294. When we meet and fall into the gravitational pull of a narcissist, we are entering a significant life lesson that involves learning how to create boundaries, self-respect, and resilience. Through trial and error (and a lot of pain), our connection with narcissists teaches us the necessary lessons we need to become mature empaths.” — unknown


295. “setting boundaries. Your response must always be expressed in the form of strong, yet empathic, limit-setting boundaries—that is, tough love—not as hatred or violence.”


296. “I think we all have empathy. We may not have enough courage to display it.” – Maya Angelou


297. If you approach a negotiation thinking the other guy thinks like you, you are wrong. Thats not empathy, that"s a projection."


298. “Now, for the first time in my life, I empathize 100 percent with Fluff McFly. My heart is beating at hamster-speed and I am throwing my eyes around the room, looking for some way out.” ― Robin Sloan


299. “Thank you for your empathy and compassion that is gladly given during our difficult times.” — Unknown


300. “The definition of compassion that most accurately reflects what I’ve learned from the research is from American Buddhist nun Pema Chödrön. In her book The Places That Scare You, Chödrön writes: When we practice generating compassion, we can expect to experience our fear of pain. Compassion practice is daring. It involves learning to relax and allow ourselves to move gently toward what scares us….In cultivating compassion we draw from the wholeness of our experience—our suffering, our empathy, as well as our cruelty and terror. It has to be this way. Compassion is not a relationship between the healer and the wounded. It’s a relationship between equals. Only when we know our own darkness well can we be present with the darkness of others. Compassion becomes real when we recognize our shared humanity.”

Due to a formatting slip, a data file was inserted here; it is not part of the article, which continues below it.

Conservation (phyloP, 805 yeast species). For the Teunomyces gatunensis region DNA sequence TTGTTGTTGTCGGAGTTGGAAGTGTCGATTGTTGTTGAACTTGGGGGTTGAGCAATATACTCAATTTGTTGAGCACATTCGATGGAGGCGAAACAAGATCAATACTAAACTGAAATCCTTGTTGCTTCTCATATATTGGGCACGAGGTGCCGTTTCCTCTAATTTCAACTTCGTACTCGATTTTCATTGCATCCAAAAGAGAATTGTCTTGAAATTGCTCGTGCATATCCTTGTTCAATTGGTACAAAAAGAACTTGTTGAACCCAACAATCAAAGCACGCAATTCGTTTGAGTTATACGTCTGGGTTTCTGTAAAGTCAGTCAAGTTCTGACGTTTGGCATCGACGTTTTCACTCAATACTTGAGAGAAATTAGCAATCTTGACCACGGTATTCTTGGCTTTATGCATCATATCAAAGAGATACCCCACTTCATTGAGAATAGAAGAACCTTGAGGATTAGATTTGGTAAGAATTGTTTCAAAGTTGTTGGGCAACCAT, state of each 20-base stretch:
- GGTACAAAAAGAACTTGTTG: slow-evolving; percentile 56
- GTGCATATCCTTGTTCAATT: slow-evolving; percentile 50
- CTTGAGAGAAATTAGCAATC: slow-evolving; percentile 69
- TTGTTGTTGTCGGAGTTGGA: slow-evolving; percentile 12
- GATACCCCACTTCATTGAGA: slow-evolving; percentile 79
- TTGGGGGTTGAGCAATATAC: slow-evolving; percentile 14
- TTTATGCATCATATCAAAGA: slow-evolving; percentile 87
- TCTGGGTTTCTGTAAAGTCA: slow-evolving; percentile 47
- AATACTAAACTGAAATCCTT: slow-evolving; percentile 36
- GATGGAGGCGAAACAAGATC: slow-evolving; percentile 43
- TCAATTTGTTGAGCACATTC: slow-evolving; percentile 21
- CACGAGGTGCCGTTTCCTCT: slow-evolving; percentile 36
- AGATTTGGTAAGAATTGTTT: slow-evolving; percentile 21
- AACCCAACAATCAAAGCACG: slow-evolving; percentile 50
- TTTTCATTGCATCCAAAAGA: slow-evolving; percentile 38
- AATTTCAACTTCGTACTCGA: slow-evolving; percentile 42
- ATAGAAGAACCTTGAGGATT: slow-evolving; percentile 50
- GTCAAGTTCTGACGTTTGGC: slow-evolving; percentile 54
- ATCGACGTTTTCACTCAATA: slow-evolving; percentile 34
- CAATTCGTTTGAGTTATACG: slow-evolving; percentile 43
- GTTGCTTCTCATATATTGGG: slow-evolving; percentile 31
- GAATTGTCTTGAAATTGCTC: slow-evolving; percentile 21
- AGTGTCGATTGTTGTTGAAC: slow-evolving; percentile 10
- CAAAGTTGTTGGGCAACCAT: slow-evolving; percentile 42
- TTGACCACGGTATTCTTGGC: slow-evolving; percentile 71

301. If your emotional abilities aren’t in hand, if you don’t have self-awareness, if you are not able to manage your distressing emotions, if you can’t have empathy and have effective relationships, then no matter how smart you are, you are not going to get very far. -Daniel Goleman


302. “Stay connected to feel empathy, compassion, and understanding for yourself and others.” Vanessa Tucker


303. “The letter I wrote after my son was born said, “You might think you want an expensive car, a fancy watch, and a huge house. But I’m telling you, you don’t. What you want is respect and admiration from other people, and you think having expensive stuff will bring it. It almost never does—especially from the people you want to respect and admire you.” I learned that as a valet, when I began thinking about all the people driving up to the hotel in their Ferraris, watching me gawk. People must gawk everywhere they went, and I’m sure they loved it. I’m sure they felt admired. But did they know I did not care about them, or even notice them? Did they know I was only gawking at the car, and imagining myself in the driver’s seat? Did they buy a Ferrari thinking it would bring them admiration without realizing that I—and likely most others—who are impressed with the car didn’t actually give them, the driver, a moment’s thought? Does this same idea apply to those living in big homes? Almost certainly. Jewelry and clothes? Yep. My point here is not to abandon the pursuit of wealth. Or even fancy cars. I like both. It’s a subtle recognition that people generally aspire to be respected and admired by others, and using money to buy fancy things may bring less of it than you imagine. If respect and admiration are your goal, be careful how you seek it. Humility, kindness, and empathy will bring you more respect than horsepower ever will. We’re not done talking about Ferraris.”


304. “Even in the context of suffering—poverty, violence, human rights violations—not belonging in our families is still one of the most dangerous hurts. That’s because it has the power to break our heart, our spirit, and our sense of self-worth. It broke all three for me. And when those things break, there are only three outcomes, something I’ve borne witness to in my life and in my work: 1. You live in constant pain and seek relief by numbing it and/or inflicting it on others; 2. You deny your pain, and your denial ensures that you pass it on to those around you and down to your children; or 3. You find the courage to own the pain and develop a level of empathy and compassion for yourself and others that allows you to spot hurt in the world in a unique way. I certainly tried the first two. Only through sheer grace did I make my way to the third.”